Python's 8-bit cleanness deprecated?

John Roth johnroth at ameritech.net
Sat Feb 8 15:47:37 CET 2003


"Kirill Simonov" <kirill_simonov at mail.ru> wrote in message
news:mailman.1044655519.19088.python-list at python.org...
* John Roth <johnroth at ameritech.net>:
>
> After thinking about this for a few days, it suddenly occured to me
> that there may be a very obscure method in this madness. That is, by
> restricting python source to 7-bit ascii unless otherwise declared,
> it opens the way to migrate to UTF-8 input. This, in turn, would
> solve most of the character set problems in one fell swoop.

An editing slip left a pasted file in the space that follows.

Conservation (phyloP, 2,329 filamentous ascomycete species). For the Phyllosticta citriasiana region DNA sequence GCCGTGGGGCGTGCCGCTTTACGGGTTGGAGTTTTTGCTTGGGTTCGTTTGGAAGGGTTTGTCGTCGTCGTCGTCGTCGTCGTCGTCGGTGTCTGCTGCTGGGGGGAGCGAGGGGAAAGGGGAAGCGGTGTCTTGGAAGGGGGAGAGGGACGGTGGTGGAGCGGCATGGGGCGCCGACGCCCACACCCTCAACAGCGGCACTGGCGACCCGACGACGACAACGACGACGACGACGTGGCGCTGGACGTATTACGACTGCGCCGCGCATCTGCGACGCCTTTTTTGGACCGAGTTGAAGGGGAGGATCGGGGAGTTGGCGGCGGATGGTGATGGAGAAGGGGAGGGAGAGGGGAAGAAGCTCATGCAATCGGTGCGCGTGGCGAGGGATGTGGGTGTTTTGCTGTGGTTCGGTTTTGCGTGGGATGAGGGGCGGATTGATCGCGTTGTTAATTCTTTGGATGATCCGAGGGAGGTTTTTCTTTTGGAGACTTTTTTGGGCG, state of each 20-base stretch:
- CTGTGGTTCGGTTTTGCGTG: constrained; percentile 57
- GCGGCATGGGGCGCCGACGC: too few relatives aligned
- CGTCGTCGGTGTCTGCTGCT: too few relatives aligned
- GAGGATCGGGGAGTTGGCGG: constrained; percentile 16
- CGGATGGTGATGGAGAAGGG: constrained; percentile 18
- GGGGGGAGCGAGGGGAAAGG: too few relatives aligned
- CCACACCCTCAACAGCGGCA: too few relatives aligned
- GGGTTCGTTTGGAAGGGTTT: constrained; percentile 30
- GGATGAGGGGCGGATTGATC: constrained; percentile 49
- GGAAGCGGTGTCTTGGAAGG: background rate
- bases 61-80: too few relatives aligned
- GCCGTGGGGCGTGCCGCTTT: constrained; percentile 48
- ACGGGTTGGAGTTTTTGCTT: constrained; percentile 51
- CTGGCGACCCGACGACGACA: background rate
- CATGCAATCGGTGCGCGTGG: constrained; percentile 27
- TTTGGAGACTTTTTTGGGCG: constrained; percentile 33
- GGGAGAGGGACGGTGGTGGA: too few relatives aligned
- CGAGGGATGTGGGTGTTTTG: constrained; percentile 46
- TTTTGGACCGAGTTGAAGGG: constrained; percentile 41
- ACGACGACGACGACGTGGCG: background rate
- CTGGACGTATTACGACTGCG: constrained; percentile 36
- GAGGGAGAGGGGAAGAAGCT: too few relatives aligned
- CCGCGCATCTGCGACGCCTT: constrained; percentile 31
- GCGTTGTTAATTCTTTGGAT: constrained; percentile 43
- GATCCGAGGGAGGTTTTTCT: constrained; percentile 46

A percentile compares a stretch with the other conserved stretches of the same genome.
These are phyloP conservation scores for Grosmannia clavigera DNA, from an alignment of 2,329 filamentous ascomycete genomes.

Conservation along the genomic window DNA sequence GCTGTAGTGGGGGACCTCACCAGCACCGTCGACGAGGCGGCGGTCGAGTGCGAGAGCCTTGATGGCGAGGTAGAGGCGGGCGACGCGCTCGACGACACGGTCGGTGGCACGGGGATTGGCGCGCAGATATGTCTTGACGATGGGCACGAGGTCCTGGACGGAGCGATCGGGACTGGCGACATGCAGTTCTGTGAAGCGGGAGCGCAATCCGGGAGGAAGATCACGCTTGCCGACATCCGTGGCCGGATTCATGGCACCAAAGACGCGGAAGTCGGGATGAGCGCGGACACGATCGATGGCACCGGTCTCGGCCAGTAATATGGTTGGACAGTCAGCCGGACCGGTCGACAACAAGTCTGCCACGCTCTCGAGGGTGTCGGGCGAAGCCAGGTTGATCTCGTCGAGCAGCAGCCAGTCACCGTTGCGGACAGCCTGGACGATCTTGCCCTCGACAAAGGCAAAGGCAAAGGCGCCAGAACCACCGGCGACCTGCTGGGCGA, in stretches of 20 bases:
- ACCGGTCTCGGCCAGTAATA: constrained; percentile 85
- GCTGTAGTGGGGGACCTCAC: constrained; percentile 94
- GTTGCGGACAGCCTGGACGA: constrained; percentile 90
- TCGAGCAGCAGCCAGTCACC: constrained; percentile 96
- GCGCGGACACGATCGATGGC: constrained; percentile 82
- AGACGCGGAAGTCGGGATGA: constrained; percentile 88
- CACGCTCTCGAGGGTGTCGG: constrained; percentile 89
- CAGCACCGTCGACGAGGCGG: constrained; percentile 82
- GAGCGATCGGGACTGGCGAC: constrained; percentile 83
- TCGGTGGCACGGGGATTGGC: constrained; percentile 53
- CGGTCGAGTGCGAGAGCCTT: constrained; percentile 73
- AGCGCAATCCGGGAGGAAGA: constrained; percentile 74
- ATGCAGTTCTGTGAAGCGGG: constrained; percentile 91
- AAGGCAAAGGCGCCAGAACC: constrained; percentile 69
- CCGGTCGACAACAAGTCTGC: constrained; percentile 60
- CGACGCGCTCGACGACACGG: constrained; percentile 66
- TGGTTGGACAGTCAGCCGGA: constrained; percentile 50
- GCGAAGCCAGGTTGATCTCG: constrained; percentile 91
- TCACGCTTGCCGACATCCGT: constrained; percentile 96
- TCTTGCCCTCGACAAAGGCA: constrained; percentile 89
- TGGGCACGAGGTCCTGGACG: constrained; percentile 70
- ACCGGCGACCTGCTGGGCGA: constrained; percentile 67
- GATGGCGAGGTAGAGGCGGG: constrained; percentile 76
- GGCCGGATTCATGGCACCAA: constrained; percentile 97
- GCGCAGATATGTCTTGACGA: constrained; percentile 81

>

Why do you think that UTF-8 is a panacea?

For example, my little script

    print "ðÒÉ×ÅÔ!"

will become

    print u"ðÒÉ×ÅÔ!".encode('koi8-r')

if I am forced to use UTF-8 for my source code. I don't see any
advantage here.

Actually, it won't. Since UTF-8 includes all characters in Unicode,
the entire unicode framework that was invented for 2.0 is suddenly
irrelevant. It will be possible to use any character from the Unicode
standard anywhere it does not make a syntactic difference, such
as in literals and comments.

It would make no difference whatsoever to your script. (And I
note with pleasure (and some little bemusement) that my system
actually displayed your Cyrillic properly (at least I assume it's
correct!)

John Roth

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